Fast forward several decades ... and the research my graduate students and I undertake applies a range of mathematical and computational tools to understand the earth. Micro-seismic activity is one data set of interest. Micro-seismic events generally have magnitude less than 2. The Richter scale is a logarithmic one, so a magnitude 3 quake is 10 times larger than a 2, a magnitude 4 is 100 times larger than 2, ... and a magnitude 7 is 100,000 times larger than a 2. Such quakes are imperceptible by humans and need sensitive geophysical equipment deployed in boreholes to detected. However there are large numbers of these very small events which can make them a rich data set to explore.
One of my PhD students, Jongchan Kim, is working with micro-seismic data from a portion of the Wairakei geothermal field. He's integrating it into a model that addresses fluid flow, heat flow and changes in mechanical stress in the field. The micro-seismic data gives us insight into the permeability of the rocks involved, and the faults that exist in the reservoir.
Another PhD student, Jeremy Riffault (working wtih David Dempsey and I) is building numerical modelling approaches to help understand the micro-earthquakes which may occur during the development of enhanced geothermal systems.
Our shaky isles have some significant faults (geologically speaking!). The recent quake activity shown below is challenging infrastructure, and has sadly caused fatalities. However further north faults form an important component of the Taupo Volcanic Zone which provides the geological setting for most of the country's geothermal energy production. That clean energy source produces around 16% of electricity per year. So our faulted geology has its upsides!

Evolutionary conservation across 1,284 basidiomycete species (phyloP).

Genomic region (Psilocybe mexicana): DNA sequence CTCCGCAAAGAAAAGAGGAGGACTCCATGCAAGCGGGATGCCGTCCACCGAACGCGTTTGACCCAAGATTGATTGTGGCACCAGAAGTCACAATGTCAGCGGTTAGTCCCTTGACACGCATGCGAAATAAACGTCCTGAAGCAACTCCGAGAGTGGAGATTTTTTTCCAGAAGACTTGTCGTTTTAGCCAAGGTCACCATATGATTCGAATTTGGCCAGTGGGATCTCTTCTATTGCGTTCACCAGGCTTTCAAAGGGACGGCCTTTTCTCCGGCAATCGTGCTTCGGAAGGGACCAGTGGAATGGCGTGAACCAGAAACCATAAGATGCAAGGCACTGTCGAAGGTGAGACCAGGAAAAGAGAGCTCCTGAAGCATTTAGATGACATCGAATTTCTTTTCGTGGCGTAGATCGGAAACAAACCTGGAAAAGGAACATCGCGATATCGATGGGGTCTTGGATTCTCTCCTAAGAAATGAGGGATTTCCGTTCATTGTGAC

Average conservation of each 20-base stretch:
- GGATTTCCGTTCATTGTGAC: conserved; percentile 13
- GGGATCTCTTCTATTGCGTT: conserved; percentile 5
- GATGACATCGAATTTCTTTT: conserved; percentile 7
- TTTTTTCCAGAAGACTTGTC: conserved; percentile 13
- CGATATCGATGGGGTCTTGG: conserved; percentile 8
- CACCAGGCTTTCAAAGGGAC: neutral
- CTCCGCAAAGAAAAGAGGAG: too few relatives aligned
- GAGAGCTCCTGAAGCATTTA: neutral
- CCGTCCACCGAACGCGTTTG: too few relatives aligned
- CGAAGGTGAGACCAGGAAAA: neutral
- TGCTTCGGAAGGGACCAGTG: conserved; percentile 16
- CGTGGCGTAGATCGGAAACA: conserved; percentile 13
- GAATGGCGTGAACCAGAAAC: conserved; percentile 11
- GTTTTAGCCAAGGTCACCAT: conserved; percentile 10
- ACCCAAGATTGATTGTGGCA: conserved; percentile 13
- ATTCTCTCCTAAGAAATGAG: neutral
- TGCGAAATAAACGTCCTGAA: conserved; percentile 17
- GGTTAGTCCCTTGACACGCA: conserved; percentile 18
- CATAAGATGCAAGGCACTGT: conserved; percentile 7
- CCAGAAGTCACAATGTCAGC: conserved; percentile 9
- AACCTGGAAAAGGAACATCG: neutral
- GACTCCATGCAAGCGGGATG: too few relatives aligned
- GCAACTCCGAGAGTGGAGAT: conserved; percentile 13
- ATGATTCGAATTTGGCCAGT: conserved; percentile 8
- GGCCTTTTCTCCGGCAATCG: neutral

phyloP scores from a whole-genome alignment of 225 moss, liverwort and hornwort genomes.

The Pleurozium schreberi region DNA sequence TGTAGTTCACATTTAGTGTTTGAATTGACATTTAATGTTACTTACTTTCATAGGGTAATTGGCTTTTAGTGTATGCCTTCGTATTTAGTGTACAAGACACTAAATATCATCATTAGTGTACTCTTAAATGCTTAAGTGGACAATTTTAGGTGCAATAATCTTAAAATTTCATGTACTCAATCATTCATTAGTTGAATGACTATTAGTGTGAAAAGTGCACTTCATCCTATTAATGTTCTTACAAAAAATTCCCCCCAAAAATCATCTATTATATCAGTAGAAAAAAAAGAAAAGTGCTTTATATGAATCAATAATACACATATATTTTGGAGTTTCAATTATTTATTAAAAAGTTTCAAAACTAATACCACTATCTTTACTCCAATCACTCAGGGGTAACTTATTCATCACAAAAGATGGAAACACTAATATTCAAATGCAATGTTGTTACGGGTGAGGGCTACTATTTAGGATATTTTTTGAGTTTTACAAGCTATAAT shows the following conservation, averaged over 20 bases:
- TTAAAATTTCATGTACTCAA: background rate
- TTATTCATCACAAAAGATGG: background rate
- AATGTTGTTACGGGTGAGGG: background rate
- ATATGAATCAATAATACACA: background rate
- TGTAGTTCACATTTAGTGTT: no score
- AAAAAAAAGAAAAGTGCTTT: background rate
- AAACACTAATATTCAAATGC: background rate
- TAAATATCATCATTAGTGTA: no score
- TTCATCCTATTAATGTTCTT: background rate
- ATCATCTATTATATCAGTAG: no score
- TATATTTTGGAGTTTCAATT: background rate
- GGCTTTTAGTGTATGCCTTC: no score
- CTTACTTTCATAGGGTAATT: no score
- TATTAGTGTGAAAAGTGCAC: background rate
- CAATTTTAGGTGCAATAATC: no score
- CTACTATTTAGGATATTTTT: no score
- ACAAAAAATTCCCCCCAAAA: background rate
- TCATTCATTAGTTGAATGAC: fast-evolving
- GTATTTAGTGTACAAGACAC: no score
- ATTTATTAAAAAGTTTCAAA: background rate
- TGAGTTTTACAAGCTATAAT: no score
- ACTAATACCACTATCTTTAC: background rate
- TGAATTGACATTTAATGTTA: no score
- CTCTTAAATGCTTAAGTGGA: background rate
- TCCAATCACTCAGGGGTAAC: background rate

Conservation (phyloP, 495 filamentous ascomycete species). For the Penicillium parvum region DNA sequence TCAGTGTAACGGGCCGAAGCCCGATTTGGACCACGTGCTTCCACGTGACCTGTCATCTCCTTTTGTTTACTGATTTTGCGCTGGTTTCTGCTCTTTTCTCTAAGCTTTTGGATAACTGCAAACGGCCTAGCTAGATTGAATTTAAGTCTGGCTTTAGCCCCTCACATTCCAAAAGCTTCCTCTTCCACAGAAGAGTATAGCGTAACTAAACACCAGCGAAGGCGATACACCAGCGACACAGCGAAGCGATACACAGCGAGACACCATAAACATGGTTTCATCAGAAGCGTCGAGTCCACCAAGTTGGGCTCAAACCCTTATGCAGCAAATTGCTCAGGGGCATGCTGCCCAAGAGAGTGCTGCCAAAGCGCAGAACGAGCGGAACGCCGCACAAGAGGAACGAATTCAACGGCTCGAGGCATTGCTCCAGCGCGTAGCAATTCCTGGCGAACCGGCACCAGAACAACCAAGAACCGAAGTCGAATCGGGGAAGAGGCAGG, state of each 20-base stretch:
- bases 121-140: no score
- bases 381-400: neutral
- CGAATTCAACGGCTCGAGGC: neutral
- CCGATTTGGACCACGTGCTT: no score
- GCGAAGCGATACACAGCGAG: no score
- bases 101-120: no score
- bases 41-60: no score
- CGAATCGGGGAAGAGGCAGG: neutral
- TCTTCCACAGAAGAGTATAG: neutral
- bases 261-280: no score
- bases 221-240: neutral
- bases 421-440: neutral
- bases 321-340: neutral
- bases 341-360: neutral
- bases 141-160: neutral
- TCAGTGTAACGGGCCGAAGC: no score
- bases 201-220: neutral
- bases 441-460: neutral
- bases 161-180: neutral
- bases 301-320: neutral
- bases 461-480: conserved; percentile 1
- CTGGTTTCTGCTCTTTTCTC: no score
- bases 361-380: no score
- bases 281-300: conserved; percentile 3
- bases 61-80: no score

Map showing location of the M7.8 epicenter (star), M > 3.0 aftershocks up until 04:20 NZ time on the 18th November (n = 1,782). Credit: Google Earth/ GNS Science, CC BY 3.0 NZ
The last exam for the year took place on campus today. So school's out for summer! That does not mean the lyrics of the well known Alice Cooper song are drifting through the corridors. Nor does it mean my staff and I are about to start a long summer break.
Research and innovation are part of the role academic staff have year round. However when lectures and exams finish it's a prime opportunity to focus on research. Summer is often a time to incubate and test new ideas. Research directions that have promise may then be developed into funding proposals for external funding to support the work we do. In particular there are deadlines for the Marsden fund during the summer. That fund plays the very important role is supporting "blue sky research" driven by curiosity of the researchers, on projects where a commercial return is uncertain. The return on such research can however be immense (for example Alexander Fleming's discovery of penicillin).
Marsden funding is competitive and highly prestigious. Only 25% of proposals make it through the first round of evaluation. Ultimately only around 11% of proposals succeed. The odds of success mean the application process is not for the faint-hearted!
In the latest round the Department of Engineering Science was very pleased to see one of it's senior lecturers (Dr Andrea Raith) awarded a $300,000 "Fast Start" Marsden grant for her work on solving multiobjective optimisation problems (MOPs), integrating ideas of problem decomposition and techniques to more effectively deal with complexity in MOPs. That might sound abstract - however Andrea's work has significant applications in transportation, for example in deciding how to prioritise cycling infrastructure projects.